If you already have a visibly distinctive position then the last thing you should do is rush to cover off things that you don’t already do. Let’s suppose you compete by providing a basic and economically priced product, but backed up by superb service quality, including a very rapid response time, because your customers really depend on your product being ‘up’. One of your competitors is doing quite well by offering a product that’s at least as good as yours, at a lower cost, but with no service infrastructure at all. Actually he’s growing faster than you are. So waddya do?

What you absolutely don’t do is ‘straddle’ – try and launch a new product which on the face of it sounds like a sensible idea (“Why don’t we launch a ‘budget version’? Ah, go on.” ) It won’t fit with any of your existing infrastructure and culture. You’ll just end up doing something that your competitor does better, because he doesn’t have the trade off of having to run your higher cost service chain. Culture in particular is a massively underestimated factor – it can make a competitive advantage difficult to shift, but it can make a shift in your own competitive positioning a nightmare.

It may be that you can improve your cost structure without damaging your proposition. It may be that you can improve the quality of your core product to make it better or more reliable such that you can trim back on your service base a little. But this is about optimisation of your existing model. It’s a good, even necessary, thing to do. But it won’t buy you sustainable advantage in and of itself.

Where you have a real problem is where it turns out that you have a competitive disadvantage across the board, or where you have an advantage on characteristics which simply aren’t valuable to a sizable customer segment. Then you’re screwed, absent a radical overhaul.

You may, of course, find that despite having an unassailable competitive advantage in your sector, you’re still screwed. Because your particular sector has had it (you are the absolute king of Betamax video rentals), or because the entire world is out to get you (meaning politicians, economists, scientists, society, technologists, environmentalists or lawyers. Or Zoroastrians.) We’ll get to this in a later article.

Before we do though, we have to face the fact that your sector isn’t actually as simple as this. The infamous Michael Porter, the Pope of Positioning, spent a lot of time spelling out how the detialed structure of your sector is vital to understanding it’s competitive dynamics. All we’ve looked at so far is you, your competitors and, if you were paying attention, substitute products. Unfortunately you also have to worry about new entrants to your sector. Oh, and your suppliers. And customers. Bugger.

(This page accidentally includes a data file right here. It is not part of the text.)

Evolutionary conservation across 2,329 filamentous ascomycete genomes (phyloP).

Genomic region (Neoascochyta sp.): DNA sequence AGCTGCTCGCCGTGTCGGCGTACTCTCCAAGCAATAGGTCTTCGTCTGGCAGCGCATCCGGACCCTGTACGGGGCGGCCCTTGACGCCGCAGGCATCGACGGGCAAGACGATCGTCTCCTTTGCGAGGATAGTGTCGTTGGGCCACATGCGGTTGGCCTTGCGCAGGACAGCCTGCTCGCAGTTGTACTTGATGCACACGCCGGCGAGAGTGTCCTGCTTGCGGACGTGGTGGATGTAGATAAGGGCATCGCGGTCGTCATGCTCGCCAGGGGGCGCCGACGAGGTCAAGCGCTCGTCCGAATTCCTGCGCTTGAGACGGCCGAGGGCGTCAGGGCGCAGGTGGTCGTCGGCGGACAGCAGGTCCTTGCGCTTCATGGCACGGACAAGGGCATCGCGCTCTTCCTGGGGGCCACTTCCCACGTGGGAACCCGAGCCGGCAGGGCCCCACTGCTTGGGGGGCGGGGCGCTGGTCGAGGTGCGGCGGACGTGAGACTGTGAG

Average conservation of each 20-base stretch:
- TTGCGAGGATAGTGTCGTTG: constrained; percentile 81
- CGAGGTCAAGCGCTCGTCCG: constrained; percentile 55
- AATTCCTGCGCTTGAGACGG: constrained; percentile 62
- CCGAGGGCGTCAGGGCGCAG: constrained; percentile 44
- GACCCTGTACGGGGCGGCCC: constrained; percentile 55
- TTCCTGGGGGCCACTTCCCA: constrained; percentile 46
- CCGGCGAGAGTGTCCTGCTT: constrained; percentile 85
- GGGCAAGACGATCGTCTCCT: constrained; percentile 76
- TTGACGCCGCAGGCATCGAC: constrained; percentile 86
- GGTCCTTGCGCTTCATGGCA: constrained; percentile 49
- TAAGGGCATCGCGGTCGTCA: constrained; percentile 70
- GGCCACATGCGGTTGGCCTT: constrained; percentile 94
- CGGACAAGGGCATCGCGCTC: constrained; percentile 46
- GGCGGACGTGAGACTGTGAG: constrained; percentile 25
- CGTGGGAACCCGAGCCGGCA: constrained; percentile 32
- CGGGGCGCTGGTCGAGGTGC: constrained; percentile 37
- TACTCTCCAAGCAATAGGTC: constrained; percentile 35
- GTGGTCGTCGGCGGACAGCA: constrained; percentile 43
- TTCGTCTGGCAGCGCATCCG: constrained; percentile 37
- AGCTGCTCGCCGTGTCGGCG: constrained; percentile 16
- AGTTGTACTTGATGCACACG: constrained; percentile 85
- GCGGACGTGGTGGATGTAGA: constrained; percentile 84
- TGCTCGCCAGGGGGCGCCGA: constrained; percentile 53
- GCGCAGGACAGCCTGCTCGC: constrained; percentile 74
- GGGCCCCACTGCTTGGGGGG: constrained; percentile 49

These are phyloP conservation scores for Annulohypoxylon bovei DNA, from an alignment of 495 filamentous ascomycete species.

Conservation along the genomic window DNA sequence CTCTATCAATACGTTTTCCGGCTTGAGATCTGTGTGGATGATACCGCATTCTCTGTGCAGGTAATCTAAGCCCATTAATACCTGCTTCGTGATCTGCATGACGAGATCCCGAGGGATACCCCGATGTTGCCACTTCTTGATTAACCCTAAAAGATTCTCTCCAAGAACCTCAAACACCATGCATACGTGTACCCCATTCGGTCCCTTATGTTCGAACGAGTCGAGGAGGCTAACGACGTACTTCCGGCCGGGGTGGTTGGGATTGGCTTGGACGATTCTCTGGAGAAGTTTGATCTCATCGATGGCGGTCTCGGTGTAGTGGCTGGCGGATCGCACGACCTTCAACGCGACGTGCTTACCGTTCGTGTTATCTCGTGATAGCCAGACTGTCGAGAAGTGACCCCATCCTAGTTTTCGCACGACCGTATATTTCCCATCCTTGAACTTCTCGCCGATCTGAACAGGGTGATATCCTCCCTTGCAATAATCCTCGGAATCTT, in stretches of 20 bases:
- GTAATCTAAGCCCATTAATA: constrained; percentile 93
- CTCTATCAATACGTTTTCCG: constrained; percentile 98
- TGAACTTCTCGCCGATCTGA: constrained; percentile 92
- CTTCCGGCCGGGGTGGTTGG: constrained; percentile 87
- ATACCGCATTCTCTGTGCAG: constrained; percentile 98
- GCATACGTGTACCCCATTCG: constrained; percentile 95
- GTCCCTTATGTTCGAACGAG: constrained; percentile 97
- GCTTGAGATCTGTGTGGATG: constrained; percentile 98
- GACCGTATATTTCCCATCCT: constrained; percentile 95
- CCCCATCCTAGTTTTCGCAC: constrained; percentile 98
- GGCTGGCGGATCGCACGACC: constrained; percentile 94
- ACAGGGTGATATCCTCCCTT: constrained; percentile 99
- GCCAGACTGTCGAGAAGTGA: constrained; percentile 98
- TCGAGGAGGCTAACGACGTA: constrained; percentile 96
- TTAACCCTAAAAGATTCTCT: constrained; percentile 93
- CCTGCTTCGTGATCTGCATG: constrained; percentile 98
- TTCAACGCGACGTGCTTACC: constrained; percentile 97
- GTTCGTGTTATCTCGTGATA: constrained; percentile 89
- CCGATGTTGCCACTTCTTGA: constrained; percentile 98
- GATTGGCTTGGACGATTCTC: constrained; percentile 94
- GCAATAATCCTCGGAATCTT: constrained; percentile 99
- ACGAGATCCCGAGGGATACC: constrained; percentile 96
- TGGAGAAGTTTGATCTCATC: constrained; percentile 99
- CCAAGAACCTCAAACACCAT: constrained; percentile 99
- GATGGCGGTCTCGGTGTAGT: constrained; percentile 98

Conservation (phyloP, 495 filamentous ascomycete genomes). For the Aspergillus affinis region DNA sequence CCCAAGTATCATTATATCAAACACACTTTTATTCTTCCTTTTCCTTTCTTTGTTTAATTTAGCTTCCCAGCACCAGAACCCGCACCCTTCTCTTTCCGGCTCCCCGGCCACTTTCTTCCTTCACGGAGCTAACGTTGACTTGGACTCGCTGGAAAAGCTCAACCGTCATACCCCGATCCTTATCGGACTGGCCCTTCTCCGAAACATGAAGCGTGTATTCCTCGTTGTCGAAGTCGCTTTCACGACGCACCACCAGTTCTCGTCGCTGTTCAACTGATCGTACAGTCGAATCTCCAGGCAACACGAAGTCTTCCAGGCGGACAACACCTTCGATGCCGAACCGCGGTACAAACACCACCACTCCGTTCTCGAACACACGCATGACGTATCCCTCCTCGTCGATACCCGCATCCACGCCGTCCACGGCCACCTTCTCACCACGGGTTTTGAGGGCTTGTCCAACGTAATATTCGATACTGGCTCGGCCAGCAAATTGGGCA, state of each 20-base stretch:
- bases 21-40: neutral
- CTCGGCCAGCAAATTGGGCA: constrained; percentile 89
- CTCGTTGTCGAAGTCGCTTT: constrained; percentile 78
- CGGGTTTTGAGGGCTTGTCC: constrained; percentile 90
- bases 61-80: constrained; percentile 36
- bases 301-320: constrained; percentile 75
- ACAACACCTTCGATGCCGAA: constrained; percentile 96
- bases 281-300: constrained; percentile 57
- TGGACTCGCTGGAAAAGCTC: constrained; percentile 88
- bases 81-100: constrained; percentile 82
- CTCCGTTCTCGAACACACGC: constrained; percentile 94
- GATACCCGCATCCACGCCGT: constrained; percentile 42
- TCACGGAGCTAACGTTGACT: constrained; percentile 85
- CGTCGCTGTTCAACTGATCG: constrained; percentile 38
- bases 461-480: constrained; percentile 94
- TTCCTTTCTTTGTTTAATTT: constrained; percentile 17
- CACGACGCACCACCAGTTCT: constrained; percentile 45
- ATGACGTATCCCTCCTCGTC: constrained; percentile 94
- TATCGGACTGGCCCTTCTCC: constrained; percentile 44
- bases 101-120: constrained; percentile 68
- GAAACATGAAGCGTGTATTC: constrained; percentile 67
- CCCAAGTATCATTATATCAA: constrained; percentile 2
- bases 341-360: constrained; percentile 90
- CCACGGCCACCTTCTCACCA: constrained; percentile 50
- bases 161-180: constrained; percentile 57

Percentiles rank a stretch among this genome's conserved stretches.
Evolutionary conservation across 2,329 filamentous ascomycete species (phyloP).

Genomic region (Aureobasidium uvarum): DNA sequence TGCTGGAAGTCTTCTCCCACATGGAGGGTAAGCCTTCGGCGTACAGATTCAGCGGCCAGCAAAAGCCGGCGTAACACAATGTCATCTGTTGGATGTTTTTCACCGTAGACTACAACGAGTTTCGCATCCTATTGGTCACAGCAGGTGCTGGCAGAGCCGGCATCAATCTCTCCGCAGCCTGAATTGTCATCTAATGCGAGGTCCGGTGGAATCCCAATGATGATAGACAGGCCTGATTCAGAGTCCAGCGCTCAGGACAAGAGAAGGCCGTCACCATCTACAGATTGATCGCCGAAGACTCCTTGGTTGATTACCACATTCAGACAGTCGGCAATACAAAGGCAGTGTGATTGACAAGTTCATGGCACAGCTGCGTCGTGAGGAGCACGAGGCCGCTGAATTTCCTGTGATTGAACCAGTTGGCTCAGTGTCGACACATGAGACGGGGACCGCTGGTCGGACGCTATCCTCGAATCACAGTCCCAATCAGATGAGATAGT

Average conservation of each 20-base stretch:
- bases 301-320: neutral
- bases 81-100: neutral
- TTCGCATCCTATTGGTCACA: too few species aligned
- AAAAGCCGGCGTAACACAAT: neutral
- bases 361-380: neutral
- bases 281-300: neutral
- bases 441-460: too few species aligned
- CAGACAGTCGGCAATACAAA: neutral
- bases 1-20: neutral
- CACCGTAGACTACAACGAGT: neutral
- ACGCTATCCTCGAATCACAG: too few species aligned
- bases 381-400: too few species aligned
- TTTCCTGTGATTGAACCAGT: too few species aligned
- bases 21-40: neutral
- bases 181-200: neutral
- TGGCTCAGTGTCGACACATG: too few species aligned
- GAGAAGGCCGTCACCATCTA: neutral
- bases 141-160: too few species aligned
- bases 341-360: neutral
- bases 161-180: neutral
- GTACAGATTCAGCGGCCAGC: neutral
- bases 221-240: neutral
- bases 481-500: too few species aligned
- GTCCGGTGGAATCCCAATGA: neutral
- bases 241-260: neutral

Porter called all this idea the ‘five forces’ – competitive rivalry, substitutes, new entrants, customers and suppliers. Which is a shame, because a turnip could remember this and so it features in even the most basic business course, and can therefore be easily dismissed by those of us with more sophisticated and worldly experience. And, if that was all there were to it, we’d be right about that. “What are the barriers to entry, how do you stand against your competitors, can your customers easily cut you out, can your suppliers bypass you?. That’s it, strategy job done. What’s on TV?”

But it’s not.

The list below tabulates all the factors which the Perfesser identified as being crucial to taking a view on all of this. You need to do the same.  Ciao.


Suppliers and inputs

Differentiation of inputs

Switching costs of suppliers and firms

Presence of substitute inputs

Supplier concentration

Importance of volume to the supplier

Cost relative to total purchases

Impact of inputs on cost or differentiation

Relative threat of forward or backward integration


New entrants

Economics of scale

Proprietary product differences

Brand identity

Switching costs

Capital requirements

Access to distribution

Absolute cost advantages – proprietary learning curve; access to inputs; proprietary low cost design

Government policy

Expected retaliation


Competitive rivalry

Industry/sector growth

Fixed costs/value added

Intermittent overcapacity

Product differences

Brand identity

Switching costs

Concentration and balance

Informational complexity

Diversity of competition

Corporate stakes

Barriers to exit



Relative price performance of substitutes

Switching costs

Buyers’ propensity to substitute



Buyer concentration versus firm concentration

Buyer volume

Buyer switching costs relative to firm switching costs

Buyer information

Ability to backward integrate

Substitute product

Pull through

Price/total purchases

Product differences

Brand identity

Impact on quality/performance

Buyer profits

Decision makers’ incentives

Leave a comment

Your email address will not be published.

This site uses Akismet to reduce spam. Learn how your comment data is processed.

3 thoughts on “What are the opposition better at, and should we care?”